This article appeared in The Hindu today at http://www.thehindu.com/news/cities/chennai/article3321575.ece
At the intersection of Langs Garden and Harris (now Adithanar) Roads, stands a small green pillar. In the middle of the structure is a medallion featuring a man of 19th century appearance. This is a memorial to Dr Woodayagiri Singadivakkam Samy Nayak or WS Swamy Naick, the latter being the name that appears in Government records.
Born in the 1760s into a family that lived in Madras in the then fashionable district of Komaleeswaranpet along the river Cooum, Swami Naick entered the military service of the East India Company. He was employed as a native dresser, which meant a medical attendant.
In that capacity he made a name for himself, especially in the Deccan operations in which he was wounded at a place called Magaralapollium.
Edward, Second Lord Clive appointed Swami Naick the Native Superintendent of Vaccination in 1803 at a salary of 25 pagodas. Inoculation was then a relatively new practice the world over, and the zeal with which Swami Naick set about vaccinating the local population generated great suspicion. This was to culminate in a group of Armenians waylaying and assaulting him in George Town, where he had gone to vaccinate people. But Swami Naick was not to be deterred. He retired as Chief Medical Practitioner in the Department of Vaccination in 1829.
He became the Shrotriemdar of Uttukadu village in Chingleput District. In the city, he acquired considerable property along the Cooum. He lived at 25 Pagoda Street (later Harris Road). His neighbour, at No. 26, was Pacchaiyappa Mudaliar, the wealthy dubash whose legacy was to transform education in Madras Presidency. Swami Naick died in 1841. Swami Naick Street off Harris Road commemorates him.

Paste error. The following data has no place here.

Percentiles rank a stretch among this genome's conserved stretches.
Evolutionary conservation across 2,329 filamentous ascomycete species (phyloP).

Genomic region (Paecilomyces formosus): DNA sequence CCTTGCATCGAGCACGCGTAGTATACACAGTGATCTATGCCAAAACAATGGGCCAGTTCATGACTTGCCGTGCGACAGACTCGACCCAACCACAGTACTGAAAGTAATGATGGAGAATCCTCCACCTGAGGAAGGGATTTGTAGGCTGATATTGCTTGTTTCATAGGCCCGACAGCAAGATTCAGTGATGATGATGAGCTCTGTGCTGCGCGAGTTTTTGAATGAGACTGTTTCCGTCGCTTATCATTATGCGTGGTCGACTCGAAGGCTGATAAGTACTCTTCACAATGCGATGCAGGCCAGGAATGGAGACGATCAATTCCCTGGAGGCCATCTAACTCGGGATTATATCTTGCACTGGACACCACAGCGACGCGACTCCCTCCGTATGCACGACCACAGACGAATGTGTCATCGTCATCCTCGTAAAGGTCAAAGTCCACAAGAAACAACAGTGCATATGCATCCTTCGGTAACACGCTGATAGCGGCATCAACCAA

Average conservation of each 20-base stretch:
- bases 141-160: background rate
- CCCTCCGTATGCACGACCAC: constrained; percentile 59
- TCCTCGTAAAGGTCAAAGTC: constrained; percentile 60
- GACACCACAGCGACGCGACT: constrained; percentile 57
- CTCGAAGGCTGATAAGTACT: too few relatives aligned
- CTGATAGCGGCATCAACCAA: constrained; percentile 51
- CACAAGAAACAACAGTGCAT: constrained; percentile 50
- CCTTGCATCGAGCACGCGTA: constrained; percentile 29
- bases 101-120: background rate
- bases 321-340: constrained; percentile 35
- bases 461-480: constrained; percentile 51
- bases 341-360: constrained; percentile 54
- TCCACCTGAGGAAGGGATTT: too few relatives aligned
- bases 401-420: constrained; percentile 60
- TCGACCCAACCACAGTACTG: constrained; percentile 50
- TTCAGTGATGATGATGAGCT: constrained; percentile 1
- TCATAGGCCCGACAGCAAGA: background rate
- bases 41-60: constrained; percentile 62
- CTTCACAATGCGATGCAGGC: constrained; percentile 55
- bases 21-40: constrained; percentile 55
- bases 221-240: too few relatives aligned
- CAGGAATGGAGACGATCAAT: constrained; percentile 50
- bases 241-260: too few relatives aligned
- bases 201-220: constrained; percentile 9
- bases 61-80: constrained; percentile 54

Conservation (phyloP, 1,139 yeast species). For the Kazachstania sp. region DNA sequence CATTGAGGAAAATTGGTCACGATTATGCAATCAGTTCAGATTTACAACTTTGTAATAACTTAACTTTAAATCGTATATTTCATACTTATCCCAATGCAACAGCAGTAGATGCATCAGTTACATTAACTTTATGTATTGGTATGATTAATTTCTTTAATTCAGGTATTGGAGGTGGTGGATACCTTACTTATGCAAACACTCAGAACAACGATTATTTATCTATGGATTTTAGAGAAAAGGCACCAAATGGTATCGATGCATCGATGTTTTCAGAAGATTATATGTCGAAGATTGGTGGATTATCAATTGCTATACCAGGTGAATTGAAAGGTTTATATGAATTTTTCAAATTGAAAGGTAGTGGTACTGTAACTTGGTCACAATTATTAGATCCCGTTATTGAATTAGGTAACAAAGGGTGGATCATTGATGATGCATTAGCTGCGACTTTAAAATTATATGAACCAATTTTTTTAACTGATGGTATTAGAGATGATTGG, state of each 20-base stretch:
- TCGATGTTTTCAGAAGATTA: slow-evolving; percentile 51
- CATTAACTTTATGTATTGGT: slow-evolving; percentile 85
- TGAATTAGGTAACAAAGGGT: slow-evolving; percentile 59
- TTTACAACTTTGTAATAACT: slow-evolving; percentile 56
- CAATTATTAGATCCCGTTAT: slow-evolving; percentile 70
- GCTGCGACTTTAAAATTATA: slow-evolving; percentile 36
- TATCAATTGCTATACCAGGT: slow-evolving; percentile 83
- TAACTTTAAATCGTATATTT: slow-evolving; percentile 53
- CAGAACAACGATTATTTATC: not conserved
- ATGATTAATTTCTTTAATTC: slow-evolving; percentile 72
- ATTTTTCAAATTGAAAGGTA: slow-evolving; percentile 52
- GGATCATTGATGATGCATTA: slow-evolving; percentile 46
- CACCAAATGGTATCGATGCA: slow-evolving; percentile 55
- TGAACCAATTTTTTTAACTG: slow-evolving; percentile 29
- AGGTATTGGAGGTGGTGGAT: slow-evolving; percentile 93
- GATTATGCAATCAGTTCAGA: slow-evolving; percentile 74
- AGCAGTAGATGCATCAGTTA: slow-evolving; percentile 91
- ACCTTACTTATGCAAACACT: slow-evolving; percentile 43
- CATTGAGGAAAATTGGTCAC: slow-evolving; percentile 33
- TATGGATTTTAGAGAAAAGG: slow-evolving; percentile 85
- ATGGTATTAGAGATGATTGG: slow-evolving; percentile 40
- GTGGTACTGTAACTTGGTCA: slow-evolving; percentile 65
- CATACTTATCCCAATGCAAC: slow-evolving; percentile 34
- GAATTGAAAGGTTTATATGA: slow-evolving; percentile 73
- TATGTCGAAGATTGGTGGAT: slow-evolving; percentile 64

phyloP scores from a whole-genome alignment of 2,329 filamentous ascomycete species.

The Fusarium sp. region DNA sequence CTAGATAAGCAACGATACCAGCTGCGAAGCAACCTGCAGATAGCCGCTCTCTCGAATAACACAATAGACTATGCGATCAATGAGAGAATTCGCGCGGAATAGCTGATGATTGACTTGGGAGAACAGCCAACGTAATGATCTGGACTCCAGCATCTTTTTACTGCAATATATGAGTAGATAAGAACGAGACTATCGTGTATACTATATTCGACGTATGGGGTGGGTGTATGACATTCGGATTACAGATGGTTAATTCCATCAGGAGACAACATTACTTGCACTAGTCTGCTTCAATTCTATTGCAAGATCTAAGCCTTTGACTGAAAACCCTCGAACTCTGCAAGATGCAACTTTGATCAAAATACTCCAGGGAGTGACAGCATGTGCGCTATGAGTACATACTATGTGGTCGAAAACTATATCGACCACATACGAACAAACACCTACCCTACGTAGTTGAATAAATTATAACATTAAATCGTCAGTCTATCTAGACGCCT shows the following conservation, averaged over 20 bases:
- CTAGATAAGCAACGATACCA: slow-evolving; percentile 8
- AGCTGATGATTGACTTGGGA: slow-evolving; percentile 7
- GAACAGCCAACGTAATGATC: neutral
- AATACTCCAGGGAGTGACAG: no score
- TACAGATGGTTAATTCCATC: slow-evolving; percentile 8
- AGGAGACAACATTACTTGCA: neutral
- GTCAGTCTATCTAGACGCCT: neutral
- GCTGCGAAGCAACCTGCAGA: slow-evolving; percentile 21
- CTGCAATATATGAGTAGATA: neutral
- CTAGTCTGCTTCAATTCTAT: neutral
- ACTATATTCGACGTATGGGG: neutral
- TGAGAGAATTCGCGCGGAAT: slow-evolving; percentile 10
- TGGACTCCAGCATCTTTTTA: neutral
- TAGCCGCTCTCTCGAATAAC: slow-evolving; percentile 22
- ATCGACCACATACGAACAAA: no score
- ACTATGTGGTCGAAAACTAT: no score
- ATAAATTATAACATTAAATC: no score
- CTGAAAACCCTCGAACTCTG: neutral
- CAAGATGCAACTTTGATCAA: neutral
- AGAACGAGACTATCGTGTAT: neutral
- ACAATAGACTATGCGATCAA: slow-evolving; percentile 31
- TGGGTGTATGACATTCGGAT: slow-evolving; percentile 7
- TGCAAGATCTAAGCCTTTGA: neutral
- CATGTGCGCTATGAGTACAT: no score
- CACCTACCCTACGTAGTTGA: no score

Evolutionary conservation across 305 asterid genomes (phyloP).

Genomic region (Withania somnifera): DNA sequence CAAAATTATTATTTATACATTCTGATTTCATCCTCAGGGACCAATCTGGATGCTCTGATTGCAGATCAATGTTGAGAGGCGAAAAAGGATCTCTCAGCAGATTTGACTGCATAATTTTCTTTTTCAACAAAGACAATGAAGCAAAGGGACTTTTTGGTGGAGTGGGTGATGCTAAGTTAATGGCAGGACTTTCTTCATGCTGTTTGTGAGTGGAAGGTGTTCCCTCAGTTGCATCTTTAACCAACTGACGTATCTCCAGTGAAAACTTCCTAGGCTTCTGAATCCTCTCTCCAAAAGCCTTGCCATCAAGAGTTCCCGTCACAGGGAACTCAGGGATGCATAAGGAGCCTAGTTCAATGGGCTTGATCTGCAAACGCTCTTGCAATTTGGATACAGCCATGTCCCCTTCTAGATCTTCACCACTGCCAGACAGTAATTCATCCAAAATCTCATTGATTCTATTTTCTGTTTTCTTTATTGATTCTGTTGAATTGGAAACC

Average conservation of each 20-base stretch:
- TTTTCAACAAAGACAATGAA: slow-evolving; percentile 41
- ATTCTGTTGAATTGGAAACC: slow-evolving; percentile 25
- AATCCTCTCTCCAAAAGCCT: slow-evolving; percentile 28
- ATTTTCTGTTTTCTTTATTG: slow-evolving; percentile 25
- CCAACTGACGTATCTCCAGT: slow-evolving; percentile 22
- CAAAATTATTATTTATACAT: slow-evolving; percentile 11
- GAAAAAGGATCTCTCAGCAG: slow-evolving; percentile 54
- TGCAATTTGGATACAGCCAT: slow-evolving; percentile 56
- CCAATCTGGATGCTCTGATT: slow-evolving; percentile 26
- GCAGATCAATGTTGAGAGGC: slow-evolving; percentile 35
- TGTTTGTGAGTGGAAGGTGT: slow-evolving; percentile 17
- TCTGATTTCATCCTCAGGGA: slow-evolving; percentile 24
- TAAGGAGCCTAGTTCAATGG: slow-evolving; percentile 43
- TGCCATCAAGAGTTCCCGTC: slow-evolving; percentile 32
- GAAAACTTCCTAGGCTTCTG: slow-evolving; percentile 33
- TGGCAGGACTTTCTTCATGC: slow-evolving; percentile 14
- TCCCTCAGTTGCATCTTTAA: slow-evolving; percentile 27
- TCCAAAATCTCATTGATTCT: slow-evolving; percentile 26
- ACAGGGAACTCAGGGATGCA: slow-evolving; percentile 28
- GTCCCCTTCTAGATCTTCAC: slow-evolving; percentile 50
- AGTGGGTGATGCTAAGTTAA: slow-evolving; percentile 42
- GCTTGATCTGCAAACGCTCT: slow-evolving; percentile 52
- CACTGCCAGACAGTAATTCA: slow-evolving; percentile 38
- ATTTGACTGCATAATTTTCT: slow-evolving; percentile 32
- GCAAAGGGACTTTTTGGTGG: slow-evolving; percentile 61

His grandson, WS Venkataramanjulu Naidu was a commissioner of the Corporation. He was also a pillar of the Justice Party and the Cosmopolitan Club. Venkataramanjulu Naidu’s grandson, WS Krishnaswami Naidu had a successful career in the Madras Bar and served as Judge of the High Court of Madras from 1949 to 1956. Krishnaswami Naidu loved the heritage of this city. He gave radio talks on Madras history and finally compiled them into a slim book titled Old Madras. His autobiography, My Memoirs (1977), is not a great literary work but is full of facts about the city and a way of life gone by.
WS Venkataramanjulu Naidu had donated part of the family land on Langs Garden Road to the Corporation and on this, came up Dr Swami Naick Park with a fountain, which for several years was the only source of fresh water to the slums that came up along the Cooum.
With the tap going dry, the park began to be misused. In 1963, Justice WS Krishnaswami Naidu put up the pillar to Swami Naick and this was unveiled by the then Vice President of India, VV Giri.
It is noteworthy that over eight generations of the Naidu family continue to live on the land that Swami Naick bought. It must be a record of sorts.